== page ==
“Kobe Doin’ Work,” directed by Spike Lee. (USA) – International Premiere. With unprecedented access and utilizing 30 cameras, Spike Lee brings the audience onto the court with superstar Kobe Bryant as his Lakers battle the Spurs in a game with major playoff implications. Through pre-game prep, fast breaks, team huddles, and post-game interviews, it’s just another day at the office for one of the NBA’s best. In English with Arabic subtitles. An ESPN Films presentation.
“London River,” directed by Rachid Bouchareb, written by Rachid Bouchareb, Olivier Lorelle, and Zoe Galeron. (UK/France/Algeria ) – Middle Eastern Premiere. Taking its cue from any culture clash, London River bridges the worlds of two parents of the suspected victims in the aftermath of the July 2005 bombings. British Elisabeth (Brenda Blethyn) is initially wary of French African Ousmane (Sotigui Kouyate), but the two soon find a connection that brings them together despite it all. In English and French with English and Arabic subtitles.
“The Mummy” (Al-Momia), directed by Shadi Abdel Salam. (Egypt) – Qatar Premiere. The Mummy is a film about history rich with questions of heritage, ancestry and respect. The film discusses survival versus death and carries a kind of sadness about our mortality and morality. Filmed in 1969, this important Egyptian film has been painstakingly and beautifully restored by Martin Scorsese’s World Cinema Foundation. In Arabic with English subtitles.
Restored in 2008 by The World Cinema Foundation at Cineteca di Bologna/L’Immagine Ritrovata Laboratory with the support of the Egyptian Ministry of Culture from the original sound and camera negative preserved by the Egyptian Film Centre.
“No One Knows About Persian Cats” (Kasi az gorbehaye irani khabar nadareh), directed by Bahman Ghobadi, written by Bahman Ghobadi, Roxana Saberi, and Hossein M. Abkenar. (Iran) – Qatar Premiere. Director Bahman Ghobadi penetrates Tehran’s underground music movement as he follows two teens on their attempt to form a new band. At times critical and at times beautiful, No One Knows About Persian Cats is a love/hate letter to Tehran itself. In Persian with English and Arabic subtitles.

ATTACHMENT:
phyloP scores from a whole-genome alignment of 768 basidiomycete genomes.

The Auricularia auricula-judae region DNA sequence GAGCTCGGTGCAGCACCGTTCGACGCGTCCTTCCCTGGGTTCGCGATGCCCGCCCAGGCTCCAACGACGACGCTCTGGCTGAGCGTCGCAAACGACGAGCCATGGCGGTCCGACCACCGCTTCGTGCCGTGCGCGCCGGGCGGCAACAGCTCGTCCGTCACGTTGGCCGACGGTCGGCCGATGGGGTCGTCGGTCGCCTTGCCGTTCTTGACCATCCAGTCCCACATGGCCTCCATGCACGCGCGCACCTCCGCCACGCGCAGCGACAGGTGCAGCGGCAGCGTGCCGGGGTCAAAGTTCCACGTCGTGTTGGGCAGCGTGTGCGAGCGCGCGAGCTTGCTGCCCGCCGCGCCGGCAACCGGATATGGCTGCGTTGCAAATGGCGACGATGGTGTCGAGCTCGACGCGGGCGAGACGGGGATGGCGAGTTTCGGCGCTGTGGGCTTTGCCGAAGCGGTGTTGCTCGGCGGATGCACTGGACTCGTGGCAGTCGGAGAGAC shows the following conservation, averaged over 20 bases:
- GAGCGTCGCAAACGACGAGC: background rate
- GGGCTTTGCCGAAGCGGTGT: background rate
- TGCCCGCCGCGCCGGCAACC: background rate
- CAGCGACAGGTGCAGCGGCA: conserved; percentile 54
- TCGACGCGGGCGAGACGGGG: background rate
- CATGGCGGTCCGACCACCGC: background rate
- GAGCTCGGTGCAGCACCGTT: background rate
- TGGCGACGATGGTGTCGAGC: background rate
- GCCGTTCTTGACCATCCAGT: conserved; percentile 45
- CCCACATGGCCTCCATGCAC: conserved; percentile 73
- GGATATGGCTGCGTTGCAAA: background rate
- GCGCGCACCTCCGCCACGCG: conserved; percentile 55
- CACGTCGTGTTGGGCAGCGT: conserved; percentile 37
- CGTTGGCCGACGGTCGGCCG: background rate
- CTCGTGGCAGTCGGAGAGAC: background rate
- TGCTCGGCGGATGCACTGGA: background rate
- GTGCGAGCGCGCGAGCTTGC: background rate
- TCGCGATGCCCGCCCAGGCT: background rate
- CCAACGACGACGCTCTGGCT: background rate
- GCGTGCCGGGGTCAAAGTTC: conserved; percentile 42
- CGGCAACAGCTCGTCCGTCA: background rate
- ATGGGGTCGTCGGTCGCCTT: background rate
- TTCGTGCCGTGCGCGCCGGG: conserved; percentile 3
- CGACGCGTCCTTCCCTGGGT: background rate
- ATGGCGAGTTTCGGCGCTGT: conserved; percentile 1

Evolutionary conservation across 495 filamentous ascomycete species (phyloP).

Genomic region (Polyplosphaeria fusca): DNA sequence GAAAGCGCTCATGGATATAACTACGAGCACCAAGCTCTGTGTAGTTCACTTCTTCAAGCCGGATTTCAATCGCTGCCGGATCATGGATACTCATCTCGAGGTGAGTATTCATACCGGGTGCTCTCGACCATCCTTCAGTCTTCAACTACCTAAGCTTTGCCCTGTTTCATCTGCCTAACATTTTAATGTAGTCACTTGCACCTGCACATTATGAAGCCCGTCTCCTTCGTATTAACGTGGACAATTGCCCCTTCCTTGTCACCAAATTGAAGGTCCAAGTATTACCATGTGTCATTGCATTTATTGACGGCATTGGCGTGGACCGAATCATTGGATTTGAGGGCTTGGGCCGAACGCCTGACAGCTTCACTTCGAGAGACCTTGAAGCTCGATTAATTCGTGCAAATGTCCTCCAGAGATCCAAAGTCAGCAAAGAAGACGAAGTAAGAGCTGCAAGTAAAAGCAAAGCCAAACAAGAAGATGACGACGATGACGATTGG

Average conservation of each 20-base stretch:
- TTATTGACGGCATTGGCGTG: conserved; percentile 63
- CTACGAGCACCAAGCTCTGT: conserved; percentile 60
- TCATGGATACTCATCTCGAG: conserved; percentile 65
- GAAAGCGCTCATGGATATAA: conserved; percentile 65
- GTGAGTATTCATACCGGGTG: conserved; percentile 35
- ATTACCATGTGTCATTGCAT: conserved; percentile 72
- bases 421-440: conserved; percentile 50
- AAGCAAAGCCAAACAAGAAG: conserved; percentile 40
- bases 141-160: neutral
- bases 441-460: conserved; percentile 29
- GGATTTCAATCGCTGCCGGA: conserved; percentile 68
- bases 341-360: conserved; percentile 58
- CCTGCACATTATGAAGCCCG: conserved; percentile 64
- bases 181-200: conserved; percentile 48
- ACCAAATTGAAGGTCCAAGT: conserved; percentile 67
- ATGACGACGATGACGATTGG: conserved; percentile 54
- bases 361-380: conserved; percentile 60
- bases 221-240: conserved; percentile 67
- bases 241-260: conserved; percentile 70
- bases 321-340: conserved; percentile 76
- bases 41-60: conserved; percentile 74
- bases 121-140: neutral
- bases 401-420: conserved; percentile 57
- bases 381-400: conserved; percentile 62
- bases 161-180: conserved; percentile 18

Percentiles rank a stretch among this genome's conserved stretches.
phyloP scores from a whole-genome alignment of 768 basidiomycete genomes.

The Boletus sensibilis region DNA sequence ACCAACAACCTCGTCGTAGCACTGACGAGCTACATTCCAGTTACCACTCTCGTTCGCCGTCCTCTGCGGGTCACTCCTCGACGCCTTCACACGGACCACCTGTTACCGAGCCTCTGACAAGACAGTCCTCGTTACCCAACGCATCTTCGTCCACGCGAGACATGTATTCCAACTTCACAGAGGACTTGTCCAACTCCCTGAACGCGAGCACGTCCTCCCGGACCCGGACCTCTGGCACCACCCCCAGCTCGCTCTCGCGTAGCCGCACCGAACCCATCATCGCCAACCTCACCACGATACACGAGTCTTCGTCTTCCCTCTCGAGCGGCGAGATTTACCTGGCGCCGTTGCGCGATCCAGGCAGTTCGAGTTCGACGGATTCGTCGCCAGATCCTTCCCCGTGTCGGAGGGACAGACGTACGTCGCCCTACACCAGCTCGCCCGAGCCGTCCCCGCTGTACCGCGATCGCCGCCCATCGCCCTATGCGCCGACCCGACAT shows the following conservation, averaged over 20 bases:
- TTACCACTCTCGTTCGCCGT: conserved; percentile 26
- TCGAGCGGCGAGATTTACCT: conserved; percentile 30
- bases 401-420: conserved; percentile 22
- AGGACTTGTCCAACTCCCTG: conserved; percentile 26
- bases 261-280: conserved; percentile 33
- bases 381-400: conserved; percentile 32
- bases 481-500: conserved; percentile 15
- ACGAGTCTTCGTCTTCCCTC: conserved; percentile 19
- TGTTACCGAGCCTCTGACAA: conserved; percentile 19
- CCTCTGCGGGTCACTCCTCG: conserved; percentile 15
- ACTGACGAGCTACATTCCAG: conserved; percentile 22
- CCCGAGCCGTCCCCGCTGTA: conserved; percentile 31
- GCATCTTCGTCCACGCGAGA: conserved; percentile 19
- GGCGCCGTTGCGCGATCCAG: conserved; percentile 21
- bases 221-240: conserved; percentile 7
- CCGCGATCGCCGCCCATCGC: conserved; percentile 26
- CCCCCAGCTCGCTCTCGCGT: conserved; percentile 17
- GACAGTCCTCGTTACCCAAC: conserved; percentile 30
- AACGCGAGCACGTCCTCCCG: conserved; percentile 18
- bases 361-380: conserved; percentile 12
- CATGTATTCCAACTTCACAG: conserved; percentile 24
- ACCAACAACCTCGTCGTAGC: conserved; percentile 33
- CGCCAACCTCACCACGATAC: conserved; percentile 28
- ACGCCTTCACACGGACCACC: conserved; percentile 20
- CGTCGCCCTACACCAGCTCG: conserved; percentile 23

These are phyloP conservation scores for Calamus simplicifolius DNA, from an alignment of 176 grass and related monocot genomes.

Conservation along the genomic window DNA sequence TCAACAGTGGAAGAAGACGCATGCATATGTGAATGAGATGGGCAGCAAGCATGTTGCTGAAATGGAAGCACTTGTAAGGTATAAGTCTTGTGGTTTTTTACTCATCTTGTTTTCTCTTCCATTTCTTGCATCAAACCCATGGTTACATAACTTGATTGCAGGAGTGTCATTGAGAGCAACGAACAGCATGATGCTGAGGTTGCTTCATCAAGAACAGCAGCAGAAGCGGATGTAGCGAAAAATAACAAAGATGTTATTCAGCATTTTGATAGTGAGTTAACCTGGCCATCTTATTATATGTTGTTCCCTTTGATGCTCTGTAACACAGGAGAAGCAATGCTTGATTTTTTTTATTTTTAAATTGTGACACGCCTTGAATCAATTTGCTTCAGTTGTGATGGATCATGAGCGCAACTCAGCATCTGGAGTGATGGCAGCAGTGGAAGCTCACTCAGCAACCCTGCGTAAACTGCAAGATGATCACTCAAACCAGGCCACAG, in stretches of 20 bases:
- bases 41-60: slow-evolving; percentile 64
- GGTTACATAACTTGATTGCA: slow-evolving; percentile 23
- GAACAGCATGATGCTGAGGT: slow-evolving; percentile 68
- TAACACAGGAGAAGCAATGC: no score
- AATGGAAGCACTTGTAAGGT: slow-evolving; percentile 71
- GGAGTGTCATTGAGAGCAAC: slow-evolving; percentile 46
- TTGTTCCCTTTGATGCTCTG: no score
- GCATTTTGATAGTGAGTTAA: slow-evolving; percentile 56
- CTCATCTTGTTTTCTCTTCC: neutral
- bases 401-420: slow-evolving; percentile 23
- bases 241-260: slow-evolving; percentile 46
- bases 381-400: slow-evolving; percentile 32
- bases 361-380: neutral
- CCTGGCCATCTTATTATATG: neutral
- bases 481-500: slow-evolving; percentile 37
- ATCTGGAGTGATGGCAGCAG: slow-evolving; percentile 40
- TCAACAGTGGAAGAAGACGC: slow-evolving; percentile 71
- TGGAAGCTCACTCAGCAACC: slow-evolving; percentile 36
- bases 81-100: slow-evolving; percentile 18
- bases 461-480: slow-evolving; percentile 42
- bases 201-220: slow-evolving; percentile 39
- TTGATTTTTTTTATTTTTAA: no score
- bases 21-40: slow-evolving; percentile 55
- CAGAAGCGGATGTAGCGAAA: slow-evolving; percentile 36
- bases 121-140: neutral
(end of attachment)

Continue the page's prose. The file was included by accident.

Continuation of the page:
“One-Zero” (Wahed-Sefr), directed by Kamla Abu Zekry, written by Mariam Na’oum. (Egypt) Qatar Premiere. It is the final game in the Africa Cup and Egypt is playing Cameroon. The frenzied streets of Cairo are silent as everyone gathers to watch it. Eight lives cross paths at their boiling points and for a brief moment in time they find respite. Kamla Abu Zekry brings the character of Egypt alive and the issues of class, religion and gender to light in her multifarious story of contemporary Egypt. In Arabic with English subtitles.
“Only When I Dance,” directed by Beadie Finzi. (Brazil/UK) – Middle Eastern Premiere. Two teenage ballet dancers from the working-class favelas of Rio are determined to dance their way to a better life, but to do so they must grow up against harsh prejudice, doubt and some of the best dancers in the world. This inspiring documentary trails their path to beat the odds and follow their dream of making it in the elite world of professional ballet. In Portuguese, English and French with English and Arabic subtitles.
“Pomegranates and Myrrh” (Al Mor wa al Rumman), directed and written by Najwa Najjar. (Palestine) – Qatar Premiere. In a beautiful feature debut, filmmaker Najwa Najjar creates a love triangle between talented dancer, Kamar “Caramel,” the man of her dreams and newlywed husband, Zaid, and her handsome choreographer, Kais. Through examining the bittersweet reality of life under conflict in Pomegranates and Myrrh, Najjar illustrates her own stand against the occupation. Yasmine Al Massri, Ashraf Farah, and Ali Suleiman star. In Arabic, English and Hebrew with English subtitles
“Racing Dreams,” directed by Marshall Curry. (USA) – Middle Eastern Premiere. What Little League is to baseball, go-karting is to auto racing. Oscar(R)-nominated director Marshall Curry (Street Fight) follows the exhilarating and emotional journeys of three top racers competing for the national championship. Three adolescents and their families must discover if they have the talent and dedication–and sponsorship dollars–to one day become NASCAR superstars. Winner of the 2009 Tribeca Film Festival’s Best Documentary Feature Award. In English with Arabic subtitles.
“Red Cliff” (Chi bi) directed by John Woo. (China/Japan/South Korea/Taiwan/USA) – Qatar Premiere. An epic struggle of the effects of war on individual relationships and fueled by striking performances and grand battle scenes, John Woo’s Red Cliff lives up to the expectations of being the most expensive Asian film ever produced. Staring Tony Leung Chiu-Wai, Takeshi Kaneshiro, Zhang Fengyi, and Chang Chen among others. In Mandarin with English and Arabic subtitles.
“Road, Movie,” directed and written by Dev Benegal. (India/USA) – Middle Eastern Premiere. Not interested at the prospect of overtaking his family’s hair oil business, young Vishnu jumps at the chance to drive across India. Along the way, he meets a beautiful woman, a young runaway, and a wandering old entertainer. When they are stopped by corrupt cops, they discover a secret that changes their entire journey. From the producers of In the Bedroom and Lost in Translation. In Hindi with English and Arabic subtitles.